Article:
Data breaches & hackers; how we can help

Hopefully, you have avoided the bug that seems to be going around this winter. Several people I know have a lingering cough that seems to be hard to get rid of. Even my wife, who faithfully gets her annual flu shot, has had a stubbornly stuffy nose for a couple of weeks now.

While annoying coughs are nothing to sneeze at, a potentially more serious kind of hacking increasingly has been afflicting our customers. Computer hackers seem to be targeting small businesses and others more frequently. I’m told that most of the intruders are based overseas and, with the recent hostilities with Iran and North Korea, we will see even more attempts in the future.

Like the flu virus, these hack attacks come in a va-riety of strains: Malware, cookie thefts, clickjacking, viruses, passive eavesdropping, and phishing, to name some of the more common ones. Some of these are worse than others, but all involve bad actors seeking to access personal information on your computer.

Our own office computer system was the victim of a ransomware attack a few years ago. One of our farm-hands clicked on a seemingly harmless attachment on an email that appeared to come from a customer. It turned out to be a criminal looking to extort money from us by holding one of our computer files for ransom. We were notified that they would release the file back to us if we paid them $3,500.

After reviewing our options with our IT consultants, we decided not to pay the ransom and instead used our overnight backup to recreate the file. the bad actor did not access our data, they simply prevented us from accessing it ourselves, without the key. In the end, we lost one day’s work, which may not sound like a big deal. But if you think about losing 28 people’s productive time for one day, plus the IT time involved to fix the problem, the costs add up quickly. Others have faced much greater losses. High profile cases in the news tell of cities, school districts, and hospital getting hacked, with demands reaching millions of dollars.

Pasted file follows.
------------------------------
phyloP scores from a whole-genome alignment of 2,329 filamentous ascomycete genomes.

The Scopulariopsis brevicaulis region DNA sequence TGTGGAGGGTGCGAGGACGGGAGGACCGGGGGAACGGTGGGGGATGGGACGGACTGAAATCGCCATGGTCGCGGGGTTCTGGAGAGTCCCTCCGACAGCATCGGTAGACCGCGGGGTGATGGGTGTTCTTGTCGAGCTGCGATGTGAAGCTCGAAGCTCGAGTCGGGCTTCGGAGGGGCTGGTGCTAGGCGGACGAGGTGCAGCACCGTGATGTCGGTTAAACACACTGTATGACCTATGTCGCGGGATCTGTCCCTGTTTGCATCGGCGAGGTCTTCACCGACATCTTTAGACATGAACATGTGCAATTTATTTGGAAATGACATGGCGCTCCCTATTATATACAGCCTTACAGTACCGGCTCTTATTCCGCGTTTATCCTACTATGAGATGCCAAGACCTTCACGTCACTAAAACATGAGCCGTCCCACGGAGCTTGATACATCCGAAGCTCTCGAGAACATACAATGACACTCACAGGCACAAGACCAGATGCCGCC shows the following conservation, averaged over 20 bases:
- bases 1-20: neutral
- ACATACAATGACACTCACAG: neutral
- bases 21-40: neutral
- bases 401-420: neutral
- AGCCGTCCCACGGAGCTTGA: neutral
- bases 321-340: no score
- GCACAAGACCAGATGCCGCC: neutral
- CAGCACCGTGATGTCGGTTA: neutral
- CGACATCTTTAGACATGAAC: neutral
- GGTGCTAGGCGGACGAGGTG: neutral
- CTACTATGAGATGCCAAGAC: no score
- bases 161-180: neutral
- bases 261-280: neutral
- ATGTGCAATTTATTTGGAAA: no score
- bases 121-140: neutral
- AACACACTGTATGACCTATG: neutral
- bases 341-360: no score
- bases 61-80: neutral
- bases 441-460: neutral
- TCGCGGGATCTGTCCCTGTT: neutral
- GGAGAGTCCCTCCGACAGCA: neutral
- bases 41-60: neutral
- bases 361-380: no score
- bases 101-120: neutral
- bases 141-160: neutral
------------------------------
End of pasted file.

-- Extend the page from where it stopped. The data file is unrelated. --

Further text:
While your first line of defense against hackers is to follow best practices to maintain the security of your computer systems, some insurance solutions also can help you tackle tech problems and soften the financial blow if you do get hacked.

For individuals, identity theft protection can be added to a homeowners policy to help cover costs associated with a hacker who steals your personal information.

Cyber insurance can be purchased by businesses to pay for recovering from hacking attacks. The cover-age defrays the cost to restore your information, notify anyone required as a result of the breach, and cover litigation that may result from clients’ personal information being compromised. Some policies even provide funding for extortion. Many policies provide access to live, expert guidance and assistance through-out the recovery process.

As we begin a New Year, here’s hoping that no one steals your cookies or highjacks your clicks in coming months. But if you do get hacked, proper insurance coverage can prevent you from being left out in the cold.

Steven L. Faus, CIC, CLU

According to Risk Based Security research, more than 3,800 known data breaches occurred in the first half of 2019, exposing more than four billion records.